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I have written a java class where if a method throws an exception, an email is sent, via java mail, with a report to the administrators.

It works - my question is w.r.t elegance - to catch the exception thrown by the main method, the sendEmail() method resides in the catch block of the main method. The sendEmail() method has its own try-catch block.

In effect - it looks like below - is there a more beautiful way of writing this?

try {  
catch {  
  catch {  
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up vote 3 down vote accepted

Java can have nested try / catch blocks.

If you'd like, you can move the try / catch sendmail block to another method. When the try / catch blocks are more complex, it will make the code easier to understand.

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If you want something "more elegant", one simple suggestion is to have your sendEmail helper method catch and log the email exceptions. (I don't imagine you want the exceptions to propagate ... or do some other recovery ...)

However, there is something more important to say. What you are implementing here is the wrong approach to reporting errors.

  • If something goes badly wrong with your application there is a chance that you will SPAM the administrator with multiple emails reporting the same problem over, and over, and over ...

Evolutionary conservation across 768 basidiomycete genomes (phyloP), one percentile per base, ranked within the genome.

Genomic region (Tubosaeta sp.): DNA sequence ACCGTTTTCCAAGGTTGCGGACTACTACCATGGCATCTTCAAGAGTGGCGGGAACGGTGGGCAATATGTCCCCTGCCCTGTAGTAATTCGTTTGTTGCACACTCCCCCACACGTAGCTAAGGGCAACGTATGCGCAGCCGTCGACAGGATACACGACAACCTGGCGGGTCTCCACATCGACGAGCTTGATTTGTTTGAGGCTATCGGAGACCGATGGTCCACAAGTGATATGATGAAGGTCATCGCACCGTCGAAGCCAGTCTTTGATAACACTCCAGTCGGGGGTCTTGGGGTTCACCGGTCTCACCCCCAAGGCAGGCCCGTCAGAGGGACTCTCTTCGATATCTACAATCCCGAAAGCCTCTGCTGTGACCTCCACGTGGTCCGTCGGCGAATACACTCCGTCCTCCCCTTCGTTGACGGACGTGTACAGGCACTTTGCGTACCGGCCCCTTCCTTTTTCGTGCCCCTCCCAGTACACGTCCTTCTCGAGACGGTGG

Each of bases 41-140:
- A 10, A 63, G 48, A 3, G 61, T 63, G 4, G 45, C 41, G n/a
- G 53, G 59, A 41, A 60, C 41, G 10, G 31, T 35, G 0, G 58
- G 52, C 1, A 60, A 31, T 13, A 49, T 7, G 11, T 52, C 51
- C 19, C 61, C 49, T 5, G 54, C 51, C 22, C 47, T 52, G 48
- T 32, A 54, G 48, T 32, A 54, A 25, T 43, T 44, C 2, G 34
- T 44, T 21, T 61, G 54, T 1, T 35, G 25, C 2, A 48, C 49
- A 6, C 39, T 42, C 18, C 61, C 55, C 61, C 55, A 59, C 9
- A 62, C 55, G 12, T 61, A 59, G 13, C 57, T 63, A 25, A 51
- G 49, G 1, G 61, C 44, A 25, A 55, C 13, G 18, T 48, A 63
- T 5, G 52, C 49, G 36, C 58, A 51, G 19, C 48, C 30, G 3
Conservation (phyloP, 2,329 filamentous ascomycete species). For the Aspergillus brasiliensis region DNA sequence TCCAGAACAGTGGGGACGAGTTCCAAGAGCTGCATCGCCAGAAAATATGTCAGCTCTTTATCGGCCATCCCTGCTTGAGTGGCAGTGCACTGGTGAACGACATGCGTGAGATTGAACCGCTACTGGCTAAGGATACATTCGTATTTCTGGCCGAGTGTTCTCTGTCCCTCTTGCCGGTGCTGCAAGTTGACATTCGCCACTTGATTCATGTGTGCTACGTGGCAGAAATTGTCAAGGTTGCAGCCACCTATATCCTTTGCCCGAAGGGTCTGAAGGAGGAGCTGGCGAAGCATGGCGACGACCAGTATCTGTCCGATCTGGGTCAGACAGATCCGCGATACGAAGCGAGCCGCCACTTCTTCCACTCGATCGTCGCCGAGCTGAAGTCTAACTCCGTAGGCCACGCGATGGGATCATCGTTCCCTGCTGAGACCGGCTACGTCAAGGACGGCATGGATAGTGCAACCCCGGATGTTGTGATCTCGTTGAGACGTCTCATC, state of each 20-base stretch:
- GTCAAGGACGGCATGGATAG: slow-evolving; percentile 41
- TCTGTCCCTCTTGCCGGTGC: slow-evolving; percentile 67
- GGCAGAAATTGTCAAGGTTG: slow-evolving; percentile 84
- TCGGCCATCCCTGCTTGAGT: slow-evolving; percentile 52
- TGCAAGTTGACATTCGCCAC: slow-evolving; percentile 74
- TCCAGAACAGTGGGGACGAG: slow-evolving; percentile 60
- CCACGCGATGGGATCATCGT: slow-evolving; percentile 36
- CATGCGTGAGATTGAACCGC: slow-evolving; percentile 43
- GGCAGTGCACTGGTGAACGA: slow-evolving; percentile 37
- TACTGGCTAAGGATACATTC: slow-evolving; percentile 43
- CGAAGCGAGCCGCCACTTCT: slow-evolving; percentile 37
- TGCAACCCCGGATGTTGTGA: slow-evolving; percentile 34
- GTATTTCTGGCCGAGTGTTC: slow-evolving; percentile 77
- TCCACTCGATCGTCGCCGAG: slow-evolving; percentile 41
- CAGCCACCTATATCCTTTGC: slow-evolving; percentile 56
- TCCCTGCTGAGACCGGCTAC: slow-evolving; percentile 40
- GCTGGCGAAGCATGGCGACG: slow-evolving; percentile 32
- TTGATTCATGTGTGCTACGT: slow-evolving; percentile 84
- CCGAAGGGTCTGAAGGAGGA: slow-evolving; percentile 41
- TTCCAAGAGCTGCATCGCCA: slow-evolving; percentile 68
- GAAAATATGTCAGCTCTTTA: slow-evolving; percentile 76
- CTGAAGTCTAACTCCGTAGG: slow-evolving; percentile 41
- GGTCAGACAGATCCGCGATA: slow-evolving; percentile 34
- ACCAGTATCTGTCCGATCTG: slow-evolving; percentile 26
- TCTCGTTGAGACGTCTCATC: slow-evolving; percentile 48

• By sending emails from deep within your code, you are making it hard for the administrator to integrate your application's error reporting.

A better approach is to report the problem via a Java logging frame such as Log4J. If the administrator wants to he / she can configure some kind of monitoring system like LogWatch, Nagios, etc, etc. Such a monitoring system will detect and classify errors, anomalies, etc (like your application's errors) in the various logger streams, de-dup them, and if the administrator configures it send a notification via email, pager or whatever.

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+1 "Logging + offline action" is truly so better – JoseK May 30 '10 at 6:50
+1, always decouple application code from site-operations monitoring (contacting admins etc.) – manuel aldana May 30 '10 at 10:52

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